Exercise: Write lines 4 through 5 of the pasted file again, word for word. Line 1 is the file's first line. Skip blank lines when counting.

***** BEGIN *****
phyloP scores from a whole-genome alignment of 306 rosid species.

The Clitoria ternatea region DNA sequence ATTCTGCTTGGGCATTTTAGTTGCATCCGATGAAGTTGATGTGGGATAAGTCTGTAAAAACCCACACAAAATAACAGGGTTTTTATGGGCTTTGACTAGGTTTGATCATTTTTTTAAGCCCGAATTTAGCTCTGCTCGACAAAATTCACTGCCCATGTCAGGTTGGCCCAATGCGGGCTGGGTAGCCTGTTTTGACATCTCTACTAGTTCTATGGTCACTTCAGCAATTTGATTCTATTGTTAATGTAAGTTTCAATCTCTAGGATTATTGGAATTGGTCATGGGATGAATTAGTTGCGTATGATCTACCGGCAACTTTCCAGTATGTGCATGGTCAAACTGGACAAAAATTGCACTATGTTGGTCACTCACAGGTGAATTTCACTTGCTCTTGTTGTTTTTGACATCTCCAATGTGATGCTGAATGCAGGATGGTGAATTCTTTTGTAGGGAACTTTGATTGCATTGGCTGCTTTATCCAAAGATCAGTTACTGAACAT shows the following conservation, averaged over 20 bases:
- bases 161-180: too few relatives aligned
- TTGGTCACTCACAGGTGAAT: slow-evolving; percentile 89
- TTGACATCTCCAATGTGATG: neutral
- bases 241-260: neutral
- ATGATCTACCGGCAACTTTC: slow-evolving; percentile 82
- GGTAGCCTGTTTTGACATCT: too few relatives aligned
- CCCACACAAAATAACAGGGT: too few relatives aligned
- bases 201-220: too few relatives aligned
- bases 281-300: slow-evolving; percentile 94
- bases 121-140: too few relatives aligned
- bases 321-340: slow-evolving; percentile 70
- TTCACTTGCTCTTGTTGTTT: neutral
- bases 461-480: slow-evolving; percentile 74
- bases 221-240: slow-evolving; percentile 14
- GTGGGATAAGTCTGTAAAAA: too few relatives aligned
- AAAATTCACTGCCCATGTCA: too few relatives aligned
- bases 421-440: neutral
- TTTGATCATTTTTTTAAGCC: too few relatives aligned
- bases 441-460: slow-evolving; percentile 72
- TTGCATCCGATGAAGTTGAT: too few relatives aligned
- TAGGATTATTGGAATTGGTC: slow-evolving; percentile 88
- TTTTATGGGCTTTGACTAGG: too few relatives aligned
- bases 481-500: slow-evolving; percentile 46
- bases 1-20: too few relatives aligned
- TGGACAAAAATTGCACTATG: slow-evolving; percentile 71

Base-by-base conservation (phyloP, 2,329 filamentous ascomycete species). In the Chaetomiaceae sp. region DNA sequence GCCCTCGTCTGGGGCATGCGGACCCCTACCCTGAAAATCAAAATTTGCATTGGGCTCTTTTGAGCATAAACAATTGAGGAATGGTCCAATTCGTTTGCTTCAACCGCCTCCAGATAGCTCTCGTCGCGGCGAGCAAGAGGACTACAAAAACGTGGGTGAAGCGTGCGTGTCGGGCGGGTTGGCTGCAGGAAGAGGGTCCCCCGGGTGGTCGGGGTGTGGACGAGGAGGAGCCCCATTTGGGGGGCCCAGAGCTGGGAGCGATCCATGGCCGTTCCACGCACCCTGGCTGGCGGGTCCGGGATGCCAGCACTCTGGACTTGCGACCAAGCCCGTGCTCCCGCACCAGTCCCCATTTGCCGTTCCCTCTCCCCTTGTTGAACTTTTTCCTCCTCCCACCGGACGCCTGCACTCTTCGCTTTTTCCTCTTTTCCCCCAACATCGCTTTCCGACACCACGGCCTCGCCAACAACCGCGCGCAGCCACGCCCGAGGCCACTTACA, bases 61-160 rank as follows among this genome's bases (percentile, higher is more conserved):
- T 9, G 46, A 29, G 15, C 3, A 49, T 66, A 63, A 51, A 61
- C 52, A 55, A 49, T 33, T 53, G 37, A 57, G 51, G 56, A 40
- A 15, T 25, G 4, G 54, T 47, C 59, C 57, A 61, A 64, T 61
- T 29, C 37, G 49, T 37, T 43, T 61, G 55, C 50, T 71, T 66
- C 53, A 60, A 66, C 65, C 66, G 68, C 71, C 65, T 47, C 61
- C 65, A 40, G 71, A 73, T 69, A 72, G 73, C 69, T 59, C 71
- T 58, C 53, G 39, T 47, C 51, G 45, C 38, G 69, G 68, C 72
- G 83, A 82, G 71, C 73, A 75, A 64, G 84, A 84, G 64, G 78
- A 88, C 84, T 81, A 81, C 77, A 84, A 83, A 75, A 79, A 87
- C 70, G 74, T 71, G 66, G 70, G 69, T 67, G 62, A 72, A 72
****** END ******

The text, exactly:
- TTGGTCACTCACAGGTGAAT: slow-evolving; percentile 89
- TTGACATCTCCAATGTGATG: neutral